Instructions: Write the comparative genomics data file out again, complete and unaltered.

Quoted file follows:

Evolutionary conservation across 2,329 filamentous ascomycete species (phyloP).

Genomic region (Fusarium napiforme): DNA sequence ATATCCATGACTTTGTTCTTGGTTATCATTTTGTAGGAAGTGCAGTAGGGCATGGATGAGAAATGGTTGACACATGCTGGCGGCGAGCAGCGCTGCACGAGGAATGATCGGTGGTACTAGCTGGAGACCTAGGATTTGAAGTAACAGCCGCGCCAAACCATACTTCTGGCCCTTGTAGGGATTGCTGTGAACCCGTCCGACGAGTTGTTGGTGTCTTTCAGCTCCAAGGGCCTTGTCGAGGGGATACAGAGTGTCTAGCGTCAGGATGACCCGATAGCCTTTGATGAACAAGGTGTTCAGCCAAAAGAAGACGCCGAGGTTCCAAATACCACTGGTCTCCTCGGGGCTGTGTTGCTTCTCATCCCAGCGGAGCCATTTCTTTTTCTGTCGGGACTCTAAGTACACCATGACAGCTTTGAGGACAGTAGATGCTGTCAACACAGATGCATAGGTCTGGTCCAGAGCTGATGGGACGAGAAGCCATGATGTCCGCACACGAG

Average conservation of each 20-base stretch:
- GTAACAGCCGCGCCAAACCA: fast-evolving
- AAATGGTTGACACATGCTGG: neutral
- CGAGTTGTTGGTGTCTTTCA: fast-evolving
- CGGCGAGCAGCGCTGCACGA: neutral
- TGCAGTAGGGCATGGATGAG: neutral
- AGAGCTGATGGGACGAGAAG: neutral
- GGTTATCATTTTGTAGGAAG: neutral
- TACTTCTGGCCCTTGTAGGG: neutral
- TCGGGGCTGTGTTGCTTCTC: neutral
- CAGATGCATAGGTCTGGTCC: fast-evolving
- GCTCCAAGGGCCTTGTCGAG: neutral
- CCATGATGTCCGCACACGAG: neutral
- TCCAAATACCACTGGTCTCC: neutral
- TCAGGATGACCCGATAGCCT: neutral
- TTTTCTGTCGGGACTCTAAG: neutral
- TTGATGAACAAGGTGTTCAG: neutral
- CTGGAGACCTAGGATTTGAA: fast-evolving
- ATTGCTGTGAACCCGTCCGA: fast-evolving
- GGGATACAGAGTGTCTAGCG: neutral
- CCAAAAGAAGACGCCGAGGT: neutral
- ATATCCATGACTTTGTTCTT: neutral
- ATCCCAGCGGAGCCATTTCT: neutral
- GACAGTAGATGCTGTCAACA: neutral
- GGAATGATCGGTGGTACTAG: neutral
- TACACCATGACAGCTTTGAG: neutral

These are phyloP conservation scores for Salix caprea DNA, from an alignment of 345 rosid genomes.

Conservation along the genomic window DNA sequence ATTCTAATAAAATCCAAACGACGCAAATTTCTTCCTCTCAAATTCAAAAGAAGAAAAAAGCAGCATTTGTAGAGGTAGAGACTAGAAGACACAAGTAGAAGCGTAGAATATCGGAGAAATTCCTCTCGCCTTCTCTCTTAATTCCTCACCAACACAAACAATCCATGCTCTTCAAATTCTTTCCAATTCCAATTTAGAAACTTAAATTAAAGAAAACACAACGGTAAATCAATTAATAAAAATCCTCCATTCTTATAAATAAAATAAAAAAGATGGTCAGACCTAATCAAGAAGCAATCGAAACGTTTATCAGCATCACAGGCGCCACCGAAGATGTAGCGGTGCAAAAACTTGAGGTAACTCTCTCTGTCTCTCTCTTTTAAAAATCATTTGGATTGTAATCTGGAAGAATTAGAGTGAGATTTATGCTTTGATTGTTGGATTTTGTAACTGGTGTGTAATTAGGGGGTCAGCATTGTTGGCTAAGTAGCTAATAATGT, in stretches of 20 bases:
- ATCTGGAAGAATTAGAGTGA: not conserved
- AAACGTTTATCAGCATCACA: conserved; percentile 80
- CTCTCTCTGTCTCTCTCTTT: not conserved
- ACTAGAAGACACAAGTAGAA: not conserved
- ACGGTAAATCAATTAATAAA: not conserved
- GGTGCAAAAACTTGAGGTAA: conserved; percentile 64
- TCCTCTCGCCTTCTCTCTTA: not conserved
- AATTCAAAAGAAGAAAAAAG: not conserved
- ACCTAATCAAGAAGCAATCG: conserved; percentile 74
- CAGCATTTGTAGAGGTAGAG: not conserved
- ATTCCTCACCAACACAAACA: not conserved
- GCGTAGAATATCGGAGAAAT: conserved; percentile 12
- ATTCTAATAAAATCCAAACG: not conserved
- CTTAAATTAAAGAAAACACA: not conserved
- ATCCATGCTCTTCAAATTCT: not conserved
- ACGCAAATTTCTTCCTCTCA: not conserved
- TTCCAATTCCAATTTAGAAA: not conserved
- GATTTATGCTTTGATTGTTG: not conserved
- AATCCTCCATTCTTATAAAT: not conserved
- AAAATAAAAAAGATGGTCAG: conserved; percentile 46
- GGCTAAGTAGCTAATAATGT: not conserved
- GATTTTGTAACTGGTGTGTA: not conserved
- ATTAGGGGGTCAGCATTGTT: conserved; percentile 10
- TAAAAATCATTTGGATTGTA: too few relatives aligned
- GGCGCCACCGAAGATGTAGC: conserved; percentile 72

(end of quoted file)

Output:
Evolutionary conservation across 2,329 filamentous ascomycete species (phyloP).

Genomic region (Fusarium napiforme): DNA sequence ATATCCATGACTTTGTTCTTGGTTATCATTTTGTAGGAAGTGCAGTAGGGCATGGATGAGAAATGGTTGACACATGCTGGCGGCGAGCAGCGCTGCACGAGGAATGATCGGTGGTACTAGCTGGAGACCTAGGATTTGAAGTAACAGCCGCGCCAAACCATACTTCTGGCCCTTGTAGGGATTGCTGTGAACCCGTCCGACGAGTTGTTGGTGTCTTTCAGCTCCAAGGGCCTTGTCGAGGGGATACAGAGTGTCTAGCGTCAGGATGACCCGATAGCCTTTGATGAACAAGGTGTTCAGCCAAAAGAAGACGCCGAGGTTCCAAATACCACTGGTCTCCTCGGGGCTGTGTTGCTTCTCATCCCAGCGGAGCCATTTCTTTTTCTGTCGGGACTCTAAGTACACCATGACAGCTTTGAGGACAGTAGATGCTGTCAACACAGATGCATAGGTCTGGTCCAGAGCTGATGGGACGAGAAGCCATGATGTCCGCACACGAG

Average conservation of each 20-base stretch:
- GTAACAGCCGCGCCAAACCA: fast-evolving
- AAATGGTTGACACATGCTGG: neutral
- CGAGTTGTTGGTGTCTTTCA: fast-evolving
- CGGCGAGCAGCGCTGCACGA: neutral
- TGCAGTAGGGCATGGATGAG: neutral
- AGAGCTGATGGGACGAGAAG: neutral
- GGTTATCATTTTGTAGGAAG: neutral
- TACTTCTGGCCCTTGTAGGG: neutral
- TCGGGGCTGTGTTGCTTCTC: neutral
- CAGATGCATAGGTCTGGTCC: fast-evolving
- GCTCCAAGGGCCTTGTCGAG: neutral
- CCATGATGTCCGCACACGAG: neutral
- TCCAAATACCACTGGTCTCC: neutral
- TCAGGATGACCCGATAGCCT: neutral
- TTTTCTGTCGGGACTCTAAG: neutral
- TTGATGAACAAGGTGTTCAG: neutral
- CTGGAGACCTAGGATTTGAA: fast-evolving
- ATTGCTGTGAACCCGTCCGA: fast-evolving
- GGGATACAGAGTGTCTAGCG: neutral
- CCAAAAGAAGACGCCGAGGT: neutral
- ATATCCATGACTTTGTTCTT: neutral
- ATCCCAGCGGAGCCATTTCT: neutral
- GACAGTAGATGCTGTCAACA: neutral
- GGAATGATCGGTGGTACTAG: neutral
- TACACCATGACAGCTTTGAG: neutral

These are phyloP conservation scores for Salix caprea DNA, from an alignment of 345 rosid genomes.

Conservation along the genomic window DNA sequence ATTCTAATAAAATCCAAACGACGCAAATTTCTTCCTCTCAAATTCAAAAGAAGAAAAAAGCAGCATTTGTAGAGGTAGAGACTAGAAGACACAAGTAGAAGCGTAGAATATCGGAGAAATTCCTCTCGCCTTCTCTCTTAATTCCTCACCAACACAAACAATCCATGCTCTTCAAATTCTTTCCAATTCCAATTTAGAAACTTAAATTAAAGAAAACACAACGGTAAATCAATTAATAAAAATCCTCCATTCTTATAAATAAAATAAAAAAGATGGTCAGACCTAATCAAGAAGCAATCGAAACGTTTATCAGCATCACAGGCGCCACCGAAGATGTAGCGGTGCAAAAACTTGAGGTAACTCTCTCTGTCTCTCTCTTTTAAAAATCATTTGGATTGTAATCTGGAAGAATTAGAGTGAGATTTATGCTTTGATTGTTGGATTTTGTAACTGGTGTGTAATTAGGGGGTCAGCATTGTTGGCTAAGTAGCTAATAATGT, in stretches of 20 bases:
- ATCTGGAAGAATTAGAGTGA: not conserved
- AAACGTTTATCAGCATCACA: conserved; percentile 80
- CTCTCTCTGTCTCTCTCTTT: not conserved
- ACTAGAAGACACAAGTAGAA: not conserved
- ACGGTAAATCAATTAATAAA: not conserved
- GGTGCAAAAACTTGAGGTAA: conserved; percentile 64
- TCCTCTCGCCTTCTCTCTTA: not conserved
- AATTCAAAAGAAGAAAAAAG: not conserved
- ACCTAATCAAGAAGCAATCG: conserved; percentile 74
- CAGCATTTGTAGAGGTAGAG: not conserved
- ATTCCTCACCAACACAAACA: not conserved
- GCGTAGAATATCGGAGAAAT: conserved; percentile 12
- ATTCTAATAAAATCCAAACG: not conserved
- CTTAAATTAAAGAAAACACA: not conserved
- ATCCATGCTCTTCAAATTCT: not conserved
- ACGCAAATTTCTTCCTCTCA: not conserved
- TTCCAATTCCAATTTAGAAA: not conserved
- GATTTATGCTTTGATTGTTG: not conserved
- AATCCTCCATTCTTATAAAT: not conserved
- AAAATAAAAAAGATGGTCAG: conserved; percentile 46
- GGCTAAGTAGCTAATAATGT: not conserved
- GATTTTGTAACTGGTGTGTA: not conserved
- ATTAGGGGGTCAGCATTGTT: conserved; percentile 10
- TAAAAATCATTTGGATTGTA: too few relatives aligned
- GGCGCCACCGAAGATGTAGC: conserved; percentile 72